Exposure to smoke can be harmful to health, and Island Health is encouraging municipal goverments to consider helping reduce the amount of woodsmoke in their communities.
The 2017 Health Canada study, using air quality data from communities that included Courtenay and Comox, show that an increase in fine particulate matter (PM2.5) — a major component of air pollution and a detriment to health — specifically due to wood burning in the winter, was associated with a 19 per cent increase in hospitalization for heart attacks among those 65 years and older.
Island Health’s medical officer Paul Hasselback informed the Regional District of Nanaimo about this serious health issue in a letter to the board. He has been receiving regular concerns raised by residents about the exposure to outdoor smoke produced by wood-burning appliances and backyard burning.
Wood burning appliances, said Hasselback, are used by some residents as the main source of heat in their homes, while others use them as secondary heating sources. But the smoke emitted by wood burning, he pointed out, contains PM2.5, which can easily be inhaled deep into the lung tissue.
It is blamed for contributing to a host of health issues, such as lung cancer, heart disease, asthma and other respiratory diseases. It can also shorten one’s lifespan.
PM2.5 stands for invisible bits of pollutants that are 2.5 micrometres or smaller, or about three per cent the diameter of a human hair.
The provincial government in 2016 adopted the new Solid Fuel Burning Domestic Appliance Regulation (SFBDAR), which now requires domestic wood-burning appliances sold in B.C. to be United States Environmental Protection Agency certified to meet emission standards of less than 4.5 grams/hour. That will be restricted further to 2.5 grams/hour by 2020. There are also provisions on the type of fuel that can be burned.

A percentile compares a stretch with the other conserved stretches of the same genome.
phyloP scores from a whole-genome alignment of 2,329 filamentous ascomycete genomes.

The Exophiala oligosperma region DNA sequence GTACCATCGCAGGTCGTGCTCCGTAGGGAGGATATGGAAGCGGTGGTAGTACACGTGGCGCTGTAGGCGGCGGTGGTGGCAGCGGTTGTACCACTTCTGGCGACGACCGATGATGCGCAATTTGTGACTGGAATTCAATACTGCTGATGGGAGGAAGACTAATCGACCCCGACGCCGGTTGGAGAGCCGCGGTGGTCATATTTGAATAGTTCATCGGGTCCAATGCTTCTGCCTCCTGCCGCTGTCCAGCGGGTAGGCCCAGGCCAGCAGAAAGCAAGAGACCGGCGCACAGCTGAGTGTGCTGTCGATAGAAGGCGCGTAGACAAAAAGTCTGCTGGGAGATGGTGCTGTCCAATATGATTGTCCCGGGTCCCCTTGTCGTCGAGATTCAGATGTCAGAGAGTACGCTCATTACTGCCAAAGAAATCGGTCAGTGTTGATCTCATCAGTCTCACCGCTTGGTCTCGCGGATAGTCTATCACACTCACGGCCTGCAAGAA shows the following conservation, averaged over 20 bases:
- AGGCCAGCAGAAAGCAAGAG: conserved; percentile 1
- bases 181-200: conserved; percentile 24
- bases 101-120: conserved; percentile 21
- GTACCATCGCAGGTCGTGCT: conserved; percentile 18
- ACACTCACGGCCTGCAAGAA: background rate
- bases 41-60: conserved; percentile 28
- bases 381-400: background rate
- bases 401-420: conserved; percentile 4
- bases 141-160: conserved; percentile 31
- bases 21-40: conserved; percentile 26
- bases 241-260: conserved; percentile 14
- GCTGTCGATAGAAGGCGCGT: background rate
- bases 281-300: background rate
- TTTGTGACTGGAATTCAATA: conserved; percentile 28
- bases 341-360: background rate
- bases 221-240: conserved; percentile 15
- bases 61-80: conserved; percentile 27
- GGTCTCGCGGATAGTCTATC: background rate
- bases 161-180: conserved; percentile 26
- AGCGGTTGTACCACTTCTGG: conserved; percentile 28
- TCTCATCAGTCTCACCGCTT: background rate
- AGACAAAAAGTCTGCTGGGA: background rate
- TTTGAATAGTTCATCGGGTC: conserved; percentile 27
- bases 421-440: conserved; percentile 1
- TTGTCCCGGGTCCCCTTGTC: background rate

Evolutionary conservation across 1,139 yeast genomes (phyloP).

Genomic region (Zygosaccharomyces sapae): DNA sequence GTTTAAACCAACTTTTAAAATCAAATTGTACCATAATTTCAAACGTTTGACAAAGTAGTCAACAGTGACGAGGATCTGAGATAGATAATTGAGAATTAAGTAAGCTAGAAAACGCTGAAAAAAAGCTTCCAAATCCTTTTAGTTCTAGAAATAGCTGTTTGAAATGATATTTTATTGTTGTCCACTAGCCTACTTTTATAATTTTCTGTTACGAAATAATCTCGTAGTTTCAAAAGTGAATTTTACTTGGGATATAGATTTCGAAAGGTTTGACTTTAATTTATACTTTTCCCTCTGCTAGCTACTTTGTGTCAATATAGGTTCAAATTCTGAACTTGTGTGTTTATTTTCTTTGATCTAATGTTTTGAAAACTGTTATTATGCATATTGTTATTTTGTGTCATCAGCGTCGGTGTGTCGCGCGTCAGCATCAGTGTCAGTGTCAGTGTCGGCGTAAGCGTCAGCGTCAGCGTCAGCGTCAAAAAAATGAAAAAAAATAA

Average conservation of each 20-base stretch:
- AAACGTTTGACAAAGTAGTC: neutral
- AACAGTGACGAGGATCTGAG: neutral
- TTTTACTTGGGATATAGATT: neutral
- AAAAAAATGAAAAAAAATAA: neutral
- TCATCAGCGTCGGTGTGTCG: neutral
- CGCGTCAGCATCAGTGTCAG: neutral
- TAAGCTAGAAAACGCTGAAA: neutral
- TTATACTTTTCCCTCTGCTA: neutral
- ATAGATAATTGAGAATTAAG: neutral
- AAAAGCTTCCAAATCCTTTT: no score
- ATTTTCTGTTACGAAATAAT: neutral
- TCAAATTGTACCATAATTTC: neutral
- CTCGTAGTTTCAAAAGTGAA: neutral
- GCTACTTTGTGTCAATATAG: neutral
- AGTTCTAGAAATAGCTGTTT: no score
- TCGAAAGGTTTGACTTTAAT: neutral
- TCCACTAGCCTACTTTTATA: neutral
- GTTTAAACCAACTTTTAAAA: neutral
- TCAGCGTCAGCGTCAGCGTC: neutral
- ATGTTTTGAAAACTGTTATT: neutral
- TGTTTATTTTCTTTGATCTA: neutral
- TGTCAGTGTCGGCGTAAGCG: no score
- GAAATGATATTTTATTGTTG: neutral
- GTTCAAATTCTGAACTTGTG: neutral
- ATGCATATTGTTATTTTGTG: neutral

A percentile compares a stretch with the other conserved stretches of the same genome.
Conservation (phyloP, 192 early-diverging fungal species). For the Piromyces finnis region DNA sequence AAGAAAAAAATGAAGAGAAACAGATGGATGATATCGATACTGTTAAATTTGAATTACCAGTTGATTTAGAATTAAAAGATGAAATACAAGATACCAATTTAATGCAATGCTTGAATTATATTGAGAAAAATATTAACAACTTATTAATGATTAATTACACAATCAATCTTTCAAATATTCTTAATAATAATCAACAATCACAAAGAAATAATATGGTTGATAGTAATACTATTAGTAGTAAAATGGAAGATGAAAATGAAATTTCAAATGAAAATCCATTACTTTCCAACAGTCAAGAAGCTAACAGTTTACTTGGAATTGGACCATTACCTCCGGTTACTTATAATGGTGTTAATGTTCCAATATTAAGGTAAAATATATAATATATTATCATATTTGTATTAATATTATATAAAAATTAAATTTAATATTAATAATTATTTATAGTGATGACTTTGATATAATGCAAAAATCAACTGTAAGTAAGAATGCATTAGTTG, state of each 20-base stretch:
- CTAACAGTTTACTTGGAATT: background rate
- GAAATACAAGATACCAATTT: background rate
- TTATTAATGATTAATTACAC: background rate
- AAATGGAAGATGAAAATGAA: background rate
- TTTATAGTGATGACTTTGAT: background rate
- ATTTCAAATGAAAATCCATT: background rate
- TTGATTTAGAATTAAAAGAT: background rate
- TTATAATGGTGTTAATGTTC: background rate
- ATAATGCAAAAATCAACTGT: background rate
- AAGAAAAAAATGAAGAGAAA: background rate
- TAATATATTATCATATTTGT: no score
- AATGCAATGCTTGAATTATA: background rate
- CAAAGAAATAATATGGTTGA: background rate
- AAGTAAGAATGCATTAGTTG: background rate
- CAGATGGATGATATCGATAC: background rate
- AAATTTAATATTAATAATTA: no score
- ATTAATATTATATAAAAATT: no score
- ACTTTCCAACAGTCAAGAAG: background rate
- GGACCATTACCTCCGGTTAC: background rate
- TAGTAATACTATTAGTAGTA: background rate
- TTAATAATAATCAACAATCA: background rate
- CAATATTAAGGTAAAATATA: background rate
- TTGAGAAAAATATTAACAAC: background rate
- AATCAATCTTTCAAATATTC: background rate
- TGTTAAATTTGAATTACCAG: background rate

As well, the use of non-certified hydronic wood boilers installed prior to May 1, 2017 is to be discontinued by 2026.
SFBDAR does not impose similar requirements for existing, non-certified wood stoves, and Hasselback is urging local governments to introduce wood-burning bylaws that address sections not covered in the SFBDAR.
He highlighted some of the ways to do this, including updating or implementing air quality bylaws that would allow stringent controls on the type and use of wood burning appliances such as eliminating and replacement of existing, non-certified appliances.
Offering incentive programs, Hasselback said, is another way to coax owners to replace outdated wood-burning appliances. It supports wood alternative heating methods such as heat pumps. As well, the provincial woodstove exchange program can be utilized as it offers higher incentives for cleaner heating options and has made heat pumps eligible.
Raising public awareness through social marketing and educational campaigns about the health effects of the use of wood stoves is also a key in encourging local residents to look at alternative heating sources.
Municipalities and local governments can implement bylaws that restrict backyard burning, including limitations on materials, setbacks and time periods. Existing laws, said Hasselback, can be strengthened to include burning restrictions year-round in urban containment areas.
Hasselback encourages elected officials to look at ways of curbing an increase of smoke in the region by adopting one or more of these strategies.
The RDN board has decided to invite Hasselback to discuss this issue further so they can have a better understanding as to what direction they can take to address this issue.